Funding peaked at $892 million in the second quarter of 2021, a jump of $807 million sequentially. This momentum has not stopped despite the recent economic downturn.

consequences

The Lowdown, a London-based femtech startup, has also been reported on meta platforms. The Sexual Health Platform collects people’s experiences of different types of birth control so patients can better understand the side effects and choose the right birth control method.

Despite this seemingly uncontroversial goal, the platform is required to use an @ symbol when discussing the vaginal ring on social media.

The team once posted “Who’s up for a Sunday sex chat?” to an Instagram story to promote a panel discussing libido, vaginal dryness, and uncomfortable intercourse experiences. Instagram shut it down for violating so-called “adult sexual advertising guidelines.”

“We do not allow people to facilitate, encourage, or coordinate sexual activity on Instagram,” the platform said.

“It’s just another obstacle for women trying to find information about this type of stuff,” said Matilda Lucy, digital marketing strategist at The Lowdown.

Social media platforms use advertising and content regulations to help monitor posts as the platform scales. Sexually suggestive content is not allowed on meta-platforms (in the few examples, a nude statue of David is compliant, but a woman eating a banana is not).

Tiktok bans ads that focus on “intimate” body parts. Instagram also doesn’t allow nudity, even in the form of art, but female nipples in connection with breastfeeding, health-related content, or as a form of protest.

Navigating the specific rules for each platform is difficult. Algorithms struggle to digest the full context of an image: is a photograph of female nipples an art form? Protest? health consciousness? Or all three? But it also has thousands of human eyes scanning the internet, observing things too horrific for the Facebook platform, and deciding in a split second whether to let it or not.

But these split-second decisions can cripple startups that rely on social media to market their early-stage startups.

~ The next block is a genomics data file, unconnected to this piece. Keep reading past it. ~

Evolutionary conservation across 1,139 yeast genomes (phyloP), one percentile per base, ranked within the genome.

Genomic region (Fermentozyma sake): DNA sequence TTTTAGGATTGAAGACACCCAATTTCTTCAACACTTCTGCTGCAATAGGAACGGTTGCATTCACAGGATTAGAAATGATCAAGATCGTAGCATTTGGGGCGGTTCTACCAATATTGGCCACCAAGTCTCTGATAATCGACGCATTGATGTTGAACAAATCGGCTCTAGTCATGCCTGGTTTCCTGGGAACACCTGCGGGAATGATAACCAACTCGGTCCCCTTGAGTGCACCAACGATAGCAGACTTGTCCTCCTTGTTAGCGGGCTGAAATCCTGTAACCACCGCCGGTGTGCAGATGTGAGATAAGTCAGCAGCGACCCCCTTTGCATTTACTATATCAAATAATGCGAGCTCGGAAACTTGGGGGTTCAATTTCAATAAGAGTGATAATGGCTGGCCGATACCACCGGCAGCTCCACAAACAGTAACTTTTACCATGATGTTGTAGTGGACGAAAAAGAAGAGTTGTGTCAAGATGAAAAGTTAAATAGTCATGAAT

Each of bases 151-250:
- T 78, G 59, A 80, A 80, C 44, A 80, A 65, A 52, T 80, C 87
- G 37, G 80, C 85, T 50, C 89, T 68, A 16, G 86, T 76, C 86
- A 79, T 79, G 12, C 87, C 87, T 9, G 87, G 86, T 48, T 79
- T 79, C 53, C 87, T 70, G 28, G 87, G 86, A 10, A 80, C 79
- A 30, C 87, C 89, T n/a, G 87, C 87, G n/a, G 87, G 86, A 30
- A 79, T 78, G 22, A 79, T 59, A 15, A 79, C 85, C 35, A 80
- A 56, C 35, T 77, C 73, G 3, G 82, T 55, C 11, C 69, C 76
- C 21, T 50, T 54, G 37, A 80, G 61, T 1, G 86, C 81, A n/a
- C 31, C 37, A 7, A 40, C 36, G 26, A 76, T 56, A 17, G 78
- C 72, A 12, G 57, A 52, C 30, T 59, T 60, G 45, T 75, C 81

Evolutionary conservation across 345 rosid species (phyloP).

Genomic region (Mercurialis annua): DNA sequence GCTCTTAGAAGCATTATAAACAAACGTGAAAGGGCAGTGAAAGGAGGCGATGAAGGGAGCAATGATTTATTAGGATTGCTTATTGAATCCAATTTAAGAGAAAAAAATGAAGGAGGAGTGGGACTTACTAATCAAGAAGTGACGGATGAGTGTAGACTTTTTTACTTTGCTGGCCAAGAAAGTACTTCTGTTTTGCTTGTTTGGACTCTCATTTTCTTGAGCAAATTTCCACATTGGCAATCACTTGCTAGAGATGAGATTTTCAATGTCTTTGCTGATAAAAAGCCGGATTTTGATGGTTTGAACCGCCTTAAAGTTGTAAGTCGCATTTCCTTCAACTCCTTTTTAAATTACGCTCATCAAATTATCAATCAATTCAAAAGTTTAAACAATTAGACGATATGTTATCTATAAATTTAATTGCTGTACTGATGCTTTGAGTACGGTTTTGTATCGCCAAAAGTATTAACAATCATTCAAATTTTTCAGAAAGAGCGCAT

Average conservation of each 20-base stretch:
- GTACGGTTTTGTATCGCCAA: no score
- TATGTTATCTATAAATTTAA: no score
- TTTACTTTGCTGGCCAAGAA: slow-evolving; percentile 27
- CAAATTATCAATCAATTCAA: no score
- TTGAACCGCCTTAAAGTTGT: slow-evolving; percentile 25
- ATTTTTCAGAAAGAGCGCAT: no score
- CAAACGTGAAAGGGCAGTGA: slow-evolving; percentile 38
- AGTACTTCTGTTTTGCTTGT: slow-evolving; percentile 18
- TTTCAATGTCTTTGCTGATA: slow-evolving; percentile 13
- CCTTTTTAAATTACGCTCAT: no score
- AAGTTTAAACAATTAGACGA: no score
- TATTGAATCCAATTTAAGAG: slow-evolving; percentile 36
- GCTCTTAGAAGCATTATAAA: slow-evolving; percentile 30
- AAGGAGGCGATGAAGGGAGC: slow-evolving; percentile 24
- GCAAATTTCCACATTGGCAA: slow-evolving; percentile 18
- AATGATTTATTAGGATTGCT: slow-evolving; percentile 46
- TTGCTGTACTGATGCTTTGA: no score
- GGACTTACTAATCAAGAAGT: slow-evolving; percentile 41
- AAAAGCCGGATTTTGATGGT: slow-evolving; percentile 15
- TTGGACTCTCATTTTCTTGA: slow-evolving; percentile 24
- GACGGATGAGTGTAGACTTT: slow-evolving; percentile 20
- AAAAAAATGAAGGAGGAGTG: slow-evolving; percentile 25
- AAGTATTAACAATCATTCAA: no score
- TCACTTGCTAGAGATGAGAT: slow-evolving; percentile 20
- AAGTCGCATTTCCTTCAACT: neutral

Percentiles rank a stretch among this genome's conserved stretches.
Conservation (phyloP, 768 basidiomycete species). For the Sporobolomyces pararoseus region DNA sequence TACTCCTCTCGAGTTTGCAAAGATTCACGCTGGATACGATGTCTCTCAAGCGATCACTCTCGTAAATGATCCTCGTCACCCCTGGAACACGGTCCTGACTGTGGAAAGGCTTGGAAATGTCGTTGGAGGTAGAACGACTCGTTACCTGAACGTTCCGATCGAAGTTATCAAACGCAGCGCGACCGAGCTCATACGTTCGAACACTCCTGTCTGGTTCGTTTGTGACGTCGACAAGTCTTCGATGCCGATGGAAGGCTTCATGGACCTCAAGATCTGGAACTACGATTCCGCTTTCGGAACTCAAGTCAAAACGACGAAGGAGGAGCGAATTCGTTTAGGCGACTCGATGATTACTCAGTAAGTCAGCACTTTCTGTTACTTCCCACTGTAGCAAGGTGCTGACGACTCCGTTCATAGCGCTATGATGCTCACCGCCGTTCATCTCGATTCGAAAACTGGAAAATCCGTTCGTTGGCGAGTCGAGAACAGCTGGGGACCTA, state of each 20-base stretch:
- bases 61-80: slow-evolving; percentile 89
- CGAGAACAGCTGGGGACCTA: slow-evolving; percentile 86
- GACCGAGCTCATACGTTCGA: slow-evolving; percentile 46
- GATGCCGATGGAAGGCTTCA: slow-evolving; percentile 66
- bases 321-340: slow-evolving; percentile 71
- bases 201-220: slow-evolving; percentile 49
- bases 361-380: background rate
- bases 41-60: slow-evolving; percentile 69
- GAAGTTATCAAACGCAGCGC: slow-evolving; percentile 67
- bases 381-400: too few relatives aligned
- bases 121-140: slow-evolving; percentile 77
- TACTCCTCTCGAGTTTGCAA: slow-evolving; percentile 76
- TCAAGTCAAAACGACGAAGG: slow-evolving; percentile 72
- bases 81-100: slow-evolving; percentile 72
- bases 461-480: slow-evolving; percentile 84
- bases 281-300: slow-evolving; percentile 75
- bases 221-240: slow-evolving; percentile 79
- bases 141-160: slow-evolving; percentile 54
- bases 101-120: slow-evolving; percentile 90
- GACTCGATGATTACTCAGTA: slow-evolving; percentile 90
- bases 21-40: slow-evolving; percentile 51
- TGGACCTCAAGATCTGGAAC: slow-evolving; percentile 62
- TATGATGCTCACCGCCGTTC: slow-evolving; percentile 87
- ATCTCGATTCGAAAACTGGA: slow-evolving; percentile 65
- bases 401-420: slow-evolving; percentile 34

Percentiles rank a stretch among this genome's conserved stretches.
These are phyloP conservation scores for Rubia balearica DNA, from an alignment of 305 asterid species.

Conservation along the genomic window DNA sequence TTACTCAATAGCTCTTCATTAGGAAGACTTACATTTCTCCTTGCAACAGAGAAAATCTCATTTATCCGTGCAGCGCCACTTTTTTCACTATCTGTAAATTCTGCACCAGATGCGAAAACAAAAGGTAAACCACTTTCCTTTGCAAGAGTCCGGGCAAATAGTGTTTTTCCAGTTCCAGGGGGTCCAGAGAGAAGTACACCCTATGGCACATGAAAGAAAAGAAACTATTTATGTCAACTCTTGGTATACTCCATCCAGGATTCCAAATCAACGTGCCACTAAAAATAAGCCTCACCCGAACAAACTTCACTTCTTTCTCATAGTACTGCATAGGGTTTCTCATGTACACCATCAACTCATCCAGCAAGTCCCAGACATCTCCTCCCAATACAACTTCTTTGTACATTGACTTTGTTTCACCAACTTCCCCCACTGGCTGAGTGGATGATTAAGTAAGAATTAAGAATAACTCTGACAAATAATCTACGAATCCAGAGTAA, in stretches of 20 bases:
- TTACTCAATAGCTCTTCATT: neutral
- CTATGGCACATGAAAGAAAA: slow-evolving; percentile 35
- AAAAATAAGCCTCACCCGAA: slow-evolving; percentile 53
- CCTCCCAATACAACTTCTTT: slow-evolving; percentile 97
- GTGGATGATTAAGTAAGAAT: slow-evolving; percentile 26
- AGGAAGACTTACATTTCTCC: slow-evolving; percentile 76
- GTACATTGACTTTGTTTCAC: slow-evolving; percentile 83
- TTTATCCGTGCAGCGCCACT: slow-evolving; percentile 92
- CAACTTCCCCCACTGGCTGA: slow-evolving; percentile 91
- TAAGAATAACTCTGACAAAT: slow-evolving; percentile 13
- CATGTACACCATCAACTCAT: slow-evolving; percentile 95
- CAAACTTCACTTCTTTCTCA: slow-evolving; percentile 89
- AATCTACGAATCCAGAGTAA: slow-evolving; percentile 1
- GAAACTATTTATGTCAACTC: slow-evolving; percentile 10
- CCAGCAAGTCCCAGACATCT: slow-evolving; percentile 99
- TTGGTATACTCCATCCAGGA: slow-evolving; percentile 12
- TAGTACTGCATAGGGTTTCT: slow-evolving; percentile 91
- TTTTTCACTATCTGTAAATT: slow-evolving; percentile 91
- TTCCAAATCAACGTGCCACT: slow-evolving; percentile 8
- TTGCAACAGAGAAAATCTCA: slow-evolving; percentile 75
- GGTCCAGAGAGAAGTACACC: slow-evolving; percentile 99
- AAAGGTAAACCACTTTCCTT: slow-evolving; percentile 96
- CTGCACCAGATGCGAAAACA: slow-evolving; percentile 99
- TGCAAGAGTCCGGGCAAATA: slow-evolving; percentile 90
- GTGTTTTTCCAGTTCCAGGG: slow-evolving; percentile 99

“(Now) we’ve done it long enough to have a sense of what ‘safe’ is, but that requires us to talk about our product in a way that’s arguably not the best experience for Facebook users.” is,” Gutierrez said. “Because if people are promoting products for you without using the truth about the value proposition, is that a best-case scenario?”

Get creative

Despite the obstacles to social media marketing, startups have found ways to bypass big platforms.

“It’s a barrier to growth and conversion, but it’s not a deal breaker because there are so many ways to reach that end user… it’s actually about how creative this founder is at getting around those hurdles?” Sayani said of Emmeline venture

From a startup perspective, Dipsea has invested a larger chunk of marketing dollars in podcast advertising and has benefited from the shared audio platform. Meanwhile, The Lowdown has a strong organic search SEO strategy in its arsenal that brings people straight to its platform.

Ruth Health is at home on Tiktok and has received thousands of views per video on breastfeeding, patient advocacy and life after birth. In fact, Tiktok is one of the biggest traffic drivers for its website.

“In the end, we have to take these to other places, because can you do an Instagram Live about it?” Wu said. “I don’t know. We didn’t try. And frankly, why bother, right?”

Figure: Dom Guzman